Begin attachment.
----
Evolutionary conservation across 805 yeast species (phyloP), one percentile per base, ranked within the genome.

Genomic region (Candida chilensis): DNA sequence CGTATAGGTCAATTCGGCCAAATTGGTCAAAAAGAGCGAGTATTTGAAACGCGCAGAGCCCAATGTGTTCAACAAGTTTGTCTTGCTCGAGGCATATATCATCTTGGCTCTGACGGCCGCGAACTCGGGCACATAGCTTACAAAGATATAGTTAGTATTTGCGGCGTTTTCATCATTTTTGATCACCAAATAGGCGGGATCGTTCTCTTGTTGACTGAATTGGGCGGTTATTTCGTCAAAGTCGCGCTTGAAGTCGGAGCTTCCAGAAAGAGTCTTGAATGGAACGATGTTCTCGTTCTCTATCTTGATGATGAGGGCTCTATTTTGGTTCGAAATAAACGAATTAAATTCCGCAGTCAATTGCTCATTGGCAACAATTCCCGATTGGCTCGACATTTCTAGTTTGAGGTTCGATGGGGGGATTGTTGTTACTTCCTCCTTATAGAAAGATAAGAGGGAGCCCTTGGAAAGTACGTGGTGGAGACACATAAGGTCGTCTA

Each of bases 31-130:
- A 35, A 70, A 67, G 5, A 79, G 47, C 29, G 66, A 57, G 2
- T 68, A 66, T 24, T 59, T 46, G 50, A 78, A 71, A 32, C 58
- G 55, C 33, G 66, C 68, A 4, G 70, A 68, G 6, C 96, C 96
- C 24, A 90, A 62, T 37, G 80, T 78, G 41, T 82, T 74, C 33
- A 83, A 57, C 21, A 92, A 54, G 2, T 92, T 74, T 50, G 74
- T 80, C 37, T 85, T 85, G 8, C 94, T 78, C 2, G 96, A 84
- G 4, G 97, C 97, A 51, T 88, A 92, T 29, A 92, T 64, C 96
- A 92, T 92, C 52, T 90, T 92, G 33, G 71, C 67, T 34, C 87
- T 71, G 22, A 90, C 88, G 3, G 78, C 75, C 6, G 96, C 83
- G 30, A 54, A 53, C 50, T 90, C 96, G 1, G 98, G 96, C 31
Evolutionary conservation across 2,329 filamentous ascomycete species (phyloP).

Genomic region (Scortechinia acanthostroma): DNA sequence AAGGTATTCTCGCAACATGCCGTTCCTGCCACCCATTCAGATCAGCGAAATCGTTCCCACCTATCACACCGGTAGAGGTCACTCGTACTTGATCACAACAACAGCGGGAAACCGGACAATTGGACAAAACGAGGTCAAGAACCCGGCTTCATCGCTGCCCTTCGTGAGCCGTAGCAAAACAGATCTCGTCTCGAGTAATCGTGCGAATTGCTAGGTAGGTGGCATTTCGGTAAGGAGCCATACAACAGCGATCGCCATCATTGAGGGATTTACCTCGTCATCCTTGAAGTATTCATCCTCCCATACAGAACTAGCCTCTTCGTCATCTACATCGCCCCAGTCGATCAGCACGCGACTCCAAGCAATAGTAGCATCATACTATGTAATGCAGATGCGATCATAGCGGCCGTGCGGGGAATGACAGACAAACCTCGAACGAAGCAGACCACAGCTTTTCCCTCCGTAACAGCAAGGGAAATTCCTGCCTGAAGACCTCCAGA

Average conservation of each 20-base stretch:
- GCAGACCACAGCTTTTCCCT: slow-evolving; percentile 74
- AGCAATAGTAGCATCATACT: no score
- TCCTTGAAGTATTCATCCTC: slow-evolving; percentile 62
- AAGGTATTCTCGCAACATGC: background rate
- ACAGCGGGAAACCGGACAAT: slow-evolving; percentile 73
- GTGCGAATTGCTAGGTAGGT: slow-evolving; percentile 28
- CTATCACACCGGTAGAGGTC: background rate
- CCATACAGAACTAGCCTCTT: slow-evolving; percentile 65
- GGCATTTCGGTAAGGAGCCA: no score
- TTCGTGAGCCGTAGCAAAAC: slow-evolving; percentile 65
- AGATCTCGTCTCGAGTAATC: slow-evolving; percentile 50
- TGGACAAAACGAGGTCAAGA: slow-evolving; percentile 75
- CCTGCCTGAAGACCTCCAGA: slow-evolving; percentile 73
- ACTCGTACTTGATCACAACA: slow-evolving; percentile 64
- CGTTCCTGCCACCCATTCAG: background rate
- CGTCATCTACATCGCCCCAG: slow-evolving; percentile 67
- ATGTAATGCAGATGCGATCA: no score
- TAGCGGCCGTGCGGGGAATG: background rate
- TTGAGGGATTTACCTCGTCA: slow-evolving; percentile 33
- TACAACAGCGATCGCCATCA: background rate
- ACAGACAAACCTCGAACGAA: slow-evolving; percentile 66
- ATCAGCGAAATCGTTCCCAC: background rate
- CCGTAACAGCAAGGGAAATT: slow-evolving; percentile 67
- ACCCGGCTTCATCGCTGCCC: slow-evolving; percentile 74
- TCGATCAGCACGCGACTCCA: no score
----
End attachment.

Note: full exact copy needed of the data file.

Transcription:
Evolutionary conservation across 805 yeast species (phyloP), one percentile per base, ranked within the genome.

Genomic region (Candida chilensis): DNA sequence CGTATAGGTCAATTCGGCCAAATTGGTCAAAAAGAGCGAGTATTTGAAACGCGCAGAGCCCAATGTGTTCAACAAGTTTGTCTTGCTCGAGGCATATATCATCTTGGCTCTGACGGCCGCGAACTCGGGCACATAGCTTACAAAGATATAGTTAGTATTTGCGGCGTTTTCATCATTTTTGATCACCAAATAGGCGGGATCGTTCTCTTGTTGACTGAATTGGGCGGTTATTTCGTCAAAGTCGCGCTTGAAGTCGGAGCTTCCAGAAAGAGTCTTGAATGGAACGATGTTCTCGTTCTCTATCTTGATGATGAGGGCTCTATTTTGGTTCGAAATAAACGAATTAAATTCCGCAGTCAATTGCTCATTGGCAACAATTCCCGATTGGCTCGACATTTCTAGTTTGAGGTTCGATGGGGGGATTGTTGTTACTTCCTCCTTATAGAAAGATAAGAGGGAGCCCTTGGAAAGTACGTGGTGGAGACACATAAGGTCGTCTA

Each of bases 31-130:
- A 35, A 70, A 67, G 5, A 79, G 47, C 29, G 66, A 57, G 2
- T 68, A 66, T 24, T 59, T 46, G 50, A 78, A 71, A 32, C 58
- G 55, C 33, G 66, C 68, A 4, G 70, A 68, G 6, C 96, C 96
- C 24, A 90, A 62, T 37, G 80, T 78, G 41, T 82, T 74, C 33
- A 83, A 57, C 21, A 92, A 54, G 2, T 92, T 74, T 50, G 74
- T 80, C 37, T 85, T 85, G 8, C 94, T 78, C 2, G 96, A 84
- G 4, G 97, C 97, A 51, T 88, A 92, T 29, A 92, T 64, C 96
- A 92, T 92, C 52, T 90, T 92, G 33, G 71, C 67, T 34, C 87
- T 71, G 22, A 90, C 88, G 3, G 78, C 75, C 6, G 96, C 83
- G 30, A 54, A 53, C 50, T 90, C 96, G 1, G 98, G 96, C 31
Evolutionary conservation across 2,329 filamentous ascomycete species (phyloP).

Genomic region (Scortechinia acanthostroma): DNA sequence AAGGTATTCTCGCAACATGCCGTTCCTGCCACCCATTCAGATCAGCGAAATCGTTCCCACCTATCACACCGGTAGAGGTCACTCGTACTTGATCACAACAACAGCGGGAAACCGGACAATTGGACAAAACGAGGTCAAGAACCCGGCTTCATCGCTGCCCTTCGTGAGCCGTAGCAAAACAGATCTCGTCTCGAGTAATCGTGCGAATTGCTAGGTAGGTGGCATTTCGGTAAGGAGCCATACAACAGCGATCGCCATCATTGAGGGATTTACCTCGTCATCCTTGAAGTATTCATCCTCCCATACAGAACTAGCCTCTTCGTCATCTACATCGCCCCAGTCGATCAGCACGCGACTCCAAGCAATAGTAGCATCATACTATGTAATGCAGATGCGATCATAGCGGCCGTGCGGGGAATGACAGACAAACCTCGAACGAAGCAGACCACAGCTTTTCCCTCCGTAACAGCAAGGGAAATTCCTGCCTGAAGACCTCCAGA

Average conservation of each 20-base stretch:
- GCAGACCACAGCTTTTCCCT: slow-evolving; percentile 74
- AGCAATAGTAGCATCATACT: no score
- TCCTTGAAGTATTCATCCTC: slow-evolving; percentile 62
- AAGGTATTCTCGCAACATGC: background rate
- ACAGCGGGAAACCGGACAAT: slow-evolving; percentile 73
- GTGCGAATTGCTAGGTAGGT: slow-evolving; percentile 28
- CTATCACACCGGTAGAGGTC: background rate
- CCATACAGAACTAGCCTCTT: slow-evolving; percentile 65
- GGCATTTCGGTAAGGAGCCA: no score
- TTCGTGAGCCGTAGCAAAAC: slow-evolving; percentile 65
- AGATCTCGTCTCGAGTAATC: slow-evolving; percentile 50
- TGGACAAAACGAGGTCAAGA: slow-evolving; percentile 75
- CCTGCCTGAAGACCTCCAGA: slow-evolving; percentile 73
- ACTCGTACTTGATCACAACA: slow-evolving; percentile 64
- CGTTCCTGCCACCCATTCAG: background rate
- CGTCATCTACATCGCCCCAG: slow-evolving; percentile 67
- ATGTAATGCAGATGCGATCA: no score
- TAGCGGCCGTGCGGGGAATG: background rate
- TTGAGGGATTTACCTCGTCA: slow-evolving; percentile 33
- TACAACAGCGATCGCCATCA: background rate
- ACAGACAAACCTCGAACGAA: slow-evolving; percentile 66
- ATCAGCGAAATCGTTCCCAC: background rate
- CCGTAACAGCAAGGGAAATT: slow-evolving; percentile 67
- ACCCGGCTTCATCGCTGCCC: slow-evolving; percentile 74
- TCGATCAGCACGCGACTCCA: no score